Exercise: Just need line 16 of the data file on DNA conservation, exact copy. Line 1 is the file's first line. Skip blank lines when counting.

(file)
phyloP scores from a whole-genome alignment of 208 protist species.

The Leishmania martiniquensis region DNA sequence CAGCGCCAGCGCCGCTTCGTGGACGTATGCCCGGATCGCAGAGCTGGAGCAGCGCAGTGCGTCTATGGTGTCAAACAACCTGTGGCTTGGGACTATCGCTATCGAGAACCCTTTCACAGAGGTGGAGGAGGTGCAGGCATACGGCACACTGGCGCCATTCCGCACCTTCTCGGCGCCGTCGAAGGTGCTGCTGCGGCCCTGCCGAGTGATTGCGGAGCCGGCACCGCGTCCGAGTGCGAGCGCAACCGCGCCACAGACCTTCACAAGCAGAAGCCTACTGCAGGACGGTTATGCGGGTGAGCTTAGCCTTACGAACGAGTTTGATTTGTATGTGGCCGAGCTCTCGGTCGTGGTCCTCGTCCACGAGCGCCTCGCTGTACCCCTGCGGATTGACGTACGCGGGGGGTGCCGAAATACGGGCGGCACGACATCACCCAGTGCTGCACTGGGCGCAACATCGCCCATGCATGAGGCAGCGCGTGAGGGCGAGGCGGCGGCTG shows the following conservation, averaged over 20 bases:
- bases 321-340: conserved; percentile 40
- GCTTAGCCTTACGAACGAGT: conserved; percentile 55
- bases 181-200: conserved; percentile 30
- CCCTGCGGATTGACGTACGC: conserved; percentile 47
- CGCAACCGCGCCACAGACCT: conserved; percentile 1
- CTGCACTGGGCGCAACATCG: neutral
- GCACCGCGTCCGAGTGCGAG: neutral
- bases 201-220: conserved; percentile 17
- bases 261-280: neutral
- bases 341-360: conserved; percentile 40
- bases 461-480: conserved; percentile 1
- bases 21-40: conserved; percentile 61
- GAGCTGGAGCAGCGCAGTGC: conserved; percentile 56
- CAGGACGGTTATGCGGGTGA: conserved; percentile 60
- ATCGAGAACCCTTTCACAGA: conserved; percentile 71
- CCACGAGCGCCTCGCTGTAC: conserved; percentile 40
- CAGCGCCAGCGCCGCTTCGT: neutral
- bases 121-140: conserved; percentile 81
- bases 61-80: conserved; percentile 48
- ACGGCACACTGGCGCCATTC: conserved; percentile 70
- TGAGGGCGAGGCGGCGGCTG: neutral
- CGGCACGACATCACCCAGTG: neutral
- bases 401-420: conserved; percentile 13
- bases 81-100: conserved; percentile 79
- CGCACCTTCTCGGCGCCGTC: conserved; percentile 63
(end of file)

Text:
- CAGGACGGTTATGCGGGTGA: conserved; percentile 60